"If his parents choose to address it [his health], they are more than welcome to do so", she said.
The uncertainty over Warmbier's condition and treatment in detention speaks to the opacity of North Korea's justice system. Two ambulances met the plane on the runway to transfer Otto to the hospital.
During his 18-month incarceration, the Warmbiers have only heard from Otto once - through a letter on March 2, 2016. They say North Koreans told US authorities that their son contracted botulism and never awoke after he was given a sleeping pill.
A senior Trump administration official told Fox News Rodman was going to the North "as a private citizen".
Quickly, that elation turned to dread as details emerged and Simons learned of the coma. She struggled Tuesday night to find the words.
A police officer stood guard nearby.
Dennis Rodman, the former National Basketball Association bad boy who has palled around with North Korean leader Kim Jong Un, flew to Pyongyang on Tuesday on a trip he says he hopes will "open a door" for his former "Celebrity Apprentice" boss - U.S. President Donald Trump.
She tells reporters, "we are grateful and thankful" for Warmbier's release, but says it is "too soon" to talk about dialogue between the USA and North Korea. Yun and an American delegation traveled to Pyongyang on June 12 and demanded to visit Warmbier and his release on humanitarian grounds.
But State Department spokeswoman Heather Nauert said the visit "had nothing to do with the release".
"In no uncertain terms North Korea must explain the causes of his coma", Richardson, whose Center for Global Engagement had directly sought Warmbier's release with the North Korean government, said in a statement.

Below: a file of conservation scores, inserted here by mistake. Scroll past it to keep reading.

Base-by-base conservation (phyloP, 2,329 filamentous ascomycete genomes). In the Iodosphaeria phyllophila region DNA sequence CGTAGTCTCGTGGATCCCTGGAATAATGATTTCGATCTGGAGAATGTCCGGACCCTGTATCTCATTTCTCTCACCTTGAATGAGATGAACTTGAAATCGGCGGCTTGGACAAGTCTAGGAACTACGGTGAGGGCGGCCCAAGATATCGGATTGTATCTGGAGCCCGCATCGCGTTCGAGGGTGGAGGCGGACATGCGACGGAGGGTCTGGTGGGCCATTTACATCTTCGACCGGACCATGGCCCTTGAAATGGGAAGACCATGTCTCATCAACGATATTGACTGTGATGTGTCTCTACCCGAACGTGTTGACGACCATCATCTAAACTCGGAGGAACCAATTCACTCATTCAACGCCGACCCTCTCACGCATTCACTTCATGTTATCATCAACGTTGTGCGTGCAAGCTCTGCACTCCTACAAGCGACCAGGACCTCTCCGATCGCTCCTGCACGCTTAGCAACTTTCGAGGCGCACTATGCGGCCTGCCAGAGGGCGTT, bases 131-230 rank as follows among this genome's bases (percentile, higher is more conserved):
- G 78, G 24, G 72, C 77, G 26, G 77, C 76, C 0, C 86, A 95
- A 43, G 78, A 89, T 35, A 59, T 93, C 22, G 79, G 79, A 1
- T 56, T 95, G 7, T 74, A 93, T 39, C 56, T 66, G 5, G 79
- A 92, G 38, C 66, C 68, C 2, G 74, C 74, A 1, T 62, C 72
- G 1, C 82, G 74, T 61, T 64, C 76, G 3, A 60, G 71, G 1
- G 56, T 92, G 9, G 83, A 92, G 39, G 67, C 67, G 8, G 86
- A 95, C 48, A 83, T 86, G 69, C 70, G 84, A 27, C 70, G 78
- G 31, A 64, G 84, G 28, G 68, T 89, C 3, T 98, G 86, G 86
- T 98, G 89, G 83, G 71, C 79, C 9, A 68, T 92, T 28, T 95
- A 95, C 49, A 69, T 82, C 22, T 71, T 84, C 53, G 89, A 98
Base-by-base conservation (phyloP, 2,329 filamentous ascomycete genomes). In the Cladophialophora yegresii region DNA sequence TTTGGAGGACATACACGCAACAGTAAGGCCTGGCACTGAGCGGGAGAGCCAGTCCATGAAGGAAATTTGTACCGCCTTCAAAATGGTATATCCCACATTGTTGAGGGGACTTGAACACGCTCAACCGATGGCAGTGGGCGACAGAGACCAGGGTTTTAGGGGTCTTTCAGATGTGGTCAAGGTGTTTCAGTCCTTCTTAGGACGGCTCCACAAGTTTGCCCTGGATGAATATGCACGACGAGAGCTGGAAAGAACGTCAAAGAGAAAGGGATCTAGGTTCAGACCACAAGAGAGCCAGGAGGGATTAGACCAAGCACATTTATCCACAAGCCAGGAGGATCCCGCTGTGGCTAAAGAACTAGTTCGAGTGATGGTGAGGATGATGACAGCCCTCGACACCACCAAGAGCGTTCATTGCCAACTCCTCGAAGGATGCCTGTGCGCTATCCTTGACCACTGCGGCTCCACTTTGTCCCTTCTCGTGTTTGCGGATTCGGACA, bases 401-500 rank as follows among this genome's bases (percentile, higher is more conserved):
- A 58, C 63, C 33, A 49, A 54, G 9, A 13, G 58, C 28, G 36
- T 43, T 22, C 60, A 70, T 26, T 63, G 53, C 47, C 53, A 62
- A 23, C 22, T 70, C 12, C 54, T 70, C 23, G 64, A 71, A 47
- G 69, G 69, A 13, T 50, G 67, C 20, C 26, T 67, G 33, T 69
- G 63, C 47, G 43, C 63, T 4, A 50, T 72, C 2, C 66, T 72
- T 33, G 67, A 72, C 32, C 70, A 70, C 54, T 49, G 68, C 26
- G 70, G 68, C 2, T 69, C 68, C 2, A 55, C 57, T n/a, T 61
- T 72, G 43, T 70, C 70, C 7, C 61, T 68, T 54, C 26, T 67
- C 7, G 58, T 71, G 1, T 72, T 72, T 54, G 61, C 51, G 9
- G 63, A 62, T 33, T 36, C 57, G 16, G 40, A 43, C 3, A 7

"On whether these two incidents are related, one should directly ask the country concerned", he said during a regular press briefing.
Mr Tillerson said the Department of State was continuing "to have discussions" with North Korea about the release of other three American citizens imprisoned there.
The White House says securing the release of an American college student from a North Korean prison "was a big priority" for President Donald Trump.
"The visit was the first time the United States was able to confirm Warmbier's status after he was sentenced", Fox News reported. His family were told that he contracted botulism after the trial, and was given a sleeping pill from which he never awoke. "And why was this not disclosed?" He is on medevac flight on his way home. He said that over the past 18 months, Warmbier's family has "had to endure more than any family should have to bear".
"I want my kid home".
Warmbier was supposed to graduate from the University of Virginia in May.
Meanwhile, the ministry said that it has approved three more requests by local civic groups to contact North Koreans, raising the total to 21.
President Trump then promptly put into motion the process enabling Warmbier's safe return to his family in Ohio.
Joseph Yun, the US special envoy on North Korea, met with North Korean officials in Oslo, Norway, in May and reached an agreement for Swedish diplomats to visit Warmbier.
Republican Senator Rob Portman says North Korea should be "universally condemned for its abhorrent behavior".
The 22-year-old's return marks an end to the ordeal that his family has been through, not knowing what had happened to Warmbier since he was sentenced to 15 years in prison with hard labor in March last year. His parents said that University of Virginia students had been on a tour of the reclusive country.
Warmbier was detained in January 2016 and sentenced to 15 years of hard labour in March 2016 for trying to steal an item with a propaganda slogan, according to North Korean media.